Walking while black: Are pedestrian tickets given unequally in Jacksonville?

The Jacksonville Sheriff’s Office issues hundreds of pedestrian citations a year, drawing on an array of 28 separate statutes governing how people get around on foot in Florida’s most populous city. There is, of course, the straightforward jaywalking statute, barring people from crossing against a red light. But in Jacksonville, pedestrians can also be ticketed for crossing against a yellow light, for “failing to cross a street at a right angle,” for not walking on the left side of a road when there are no sidewalks, or alternatively for not walking on a sidewalk when one is available.

The Sheriff’s Office says the enforcement of the full variety of pedestrian statutes is essential to keeping people alive in a city with one of the highest pedestrian fatality rates in the nation. The office also says the tickets are a useful crime-fighting tool, allowing officers to stop suspicious people and search them for guns and or drugs.

However, a Florida Times-Union/ProPublicaanalysis of five years of pedestrian tickets shows there is no strong relationship between where tickets are being issued and where people are being killed. The number of fatal crashes involving pedestrians, in fact, climbed every year from 2012 to 2016, the most recent years for which complete data is available.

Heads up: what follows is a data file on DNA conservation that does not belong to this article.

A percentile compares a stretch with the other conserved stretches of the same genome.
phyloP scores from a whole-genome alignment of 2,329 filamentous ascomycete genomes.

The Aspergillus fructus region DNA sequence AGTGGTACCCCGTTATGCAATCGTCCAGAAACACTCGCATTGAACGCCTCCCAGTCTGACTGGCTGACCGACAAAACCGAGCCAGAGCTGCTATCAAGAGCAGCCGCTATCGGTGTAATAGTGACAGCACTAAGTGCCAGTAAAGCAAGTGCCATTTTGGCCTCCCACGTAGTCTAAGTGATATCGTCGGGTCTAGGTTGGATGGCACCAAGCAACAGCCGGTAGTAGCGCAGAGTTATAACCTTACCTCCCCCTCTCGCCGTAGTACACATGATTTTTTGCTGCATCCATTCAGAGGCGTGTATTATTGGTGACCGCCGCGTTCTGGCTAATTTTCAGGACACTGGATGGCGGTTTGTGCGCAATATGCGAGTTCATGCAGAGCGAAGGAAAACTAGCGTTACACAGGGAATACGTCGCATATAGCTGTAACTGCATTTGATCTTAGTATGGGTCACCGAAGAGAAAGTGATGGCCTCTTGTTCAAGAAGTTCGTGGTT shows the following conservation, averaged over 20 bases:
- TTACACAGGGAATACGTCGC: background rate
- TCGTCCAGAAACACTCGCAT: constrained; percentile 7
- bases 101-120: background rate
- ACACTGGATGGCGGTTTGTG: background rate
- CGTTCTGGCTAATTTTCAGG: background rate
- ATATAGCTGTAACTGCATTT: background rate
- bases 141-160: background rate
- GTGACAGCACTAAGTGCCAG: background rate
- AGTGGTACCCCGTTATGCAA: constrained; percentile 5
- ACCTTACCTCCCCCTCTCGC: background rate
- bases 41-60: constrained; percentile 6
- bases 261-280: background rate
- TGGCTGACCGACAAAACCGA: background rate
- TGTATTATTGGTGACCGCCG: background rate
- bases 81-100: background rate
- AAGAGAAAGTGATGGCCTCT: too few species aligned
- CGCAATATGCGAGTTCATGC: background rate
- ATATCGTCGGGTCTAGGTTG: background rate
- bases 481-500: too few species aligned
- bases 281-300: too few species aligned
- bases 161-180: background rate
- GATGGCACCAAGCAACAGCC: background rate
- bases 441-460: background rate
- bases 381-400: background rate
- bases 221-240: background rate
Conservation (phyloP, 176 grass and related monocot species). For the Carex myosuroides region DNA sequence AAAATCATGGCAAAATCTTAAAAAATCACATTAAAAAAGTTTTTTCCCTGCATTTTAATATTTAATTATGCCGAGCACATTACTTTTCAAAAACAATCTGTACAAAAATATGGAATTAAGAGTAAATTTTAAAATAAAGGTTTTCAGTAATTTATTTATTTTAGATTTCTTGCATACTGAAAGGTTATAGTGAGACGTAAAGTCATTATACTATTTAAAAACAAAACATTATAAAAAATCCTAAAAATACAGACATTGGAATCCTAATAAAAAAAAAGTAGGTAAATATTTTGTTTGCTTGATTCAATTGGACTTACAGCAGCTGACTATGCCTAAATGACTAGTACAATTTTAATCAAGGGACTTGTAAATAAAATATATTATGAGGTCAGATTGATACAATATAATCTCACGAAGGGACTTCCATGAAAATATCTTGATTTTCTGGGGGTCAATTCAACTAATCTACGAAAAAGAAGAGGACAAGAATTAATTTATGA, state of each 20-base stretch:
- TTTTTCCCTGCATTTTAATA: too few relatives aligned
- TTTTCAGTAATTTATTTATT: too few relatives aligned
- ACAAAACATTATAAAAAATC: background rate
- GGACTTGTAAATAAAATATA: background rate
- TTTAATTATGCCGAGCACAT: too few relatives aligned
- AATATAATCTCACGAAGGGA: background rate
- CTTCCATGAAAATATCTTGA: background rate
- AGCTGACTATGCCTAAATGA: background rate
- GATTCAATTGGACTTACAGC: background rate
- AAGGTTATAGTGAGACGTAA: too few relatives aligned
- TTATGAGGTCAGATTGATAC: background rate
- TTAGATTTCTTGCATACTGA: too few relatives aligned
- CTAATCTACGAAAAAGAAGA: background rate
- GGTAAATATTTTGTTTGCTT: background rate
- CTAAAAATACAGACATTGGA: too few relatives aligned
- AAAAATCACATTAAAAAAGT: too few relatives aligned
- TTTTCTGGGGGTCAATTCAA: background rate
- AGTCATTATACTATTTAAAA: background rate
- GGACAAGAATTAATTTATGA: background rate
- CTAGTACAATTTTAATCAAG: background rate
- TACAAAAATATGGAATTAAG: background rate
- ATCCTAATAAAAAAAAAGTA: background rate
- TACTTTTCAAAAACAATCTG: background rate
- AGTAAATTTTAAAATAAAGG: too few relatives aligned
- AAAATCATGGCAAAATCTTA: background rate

What the analysis does show is that the pedestrian tickets – typically costing $65, but carrying the power to damage one’s credit or suspend a driver’s license if unpaid – were disproportionately issued to blacks, almost all of them in the city’s poorest neighborhoods. In the last five years, blacks received 55 percent of all pedestrian tickets in Jacksonville, while only accounting for 29 percent of the population. Blacks account for a higher percentage of tickets in Duval County than any other large county in Florida.

Blacks, then, were nearly three times as likely as whites to be ticketed for a pedestrian violation. Residents of the city’s three poorest zip codes were about six times as likely to receive a pedestrian citation as those living in the city’s other, more affluent 34 zip codes.

Read the full story on The Florida Times-Union. 

Florida Times-Union


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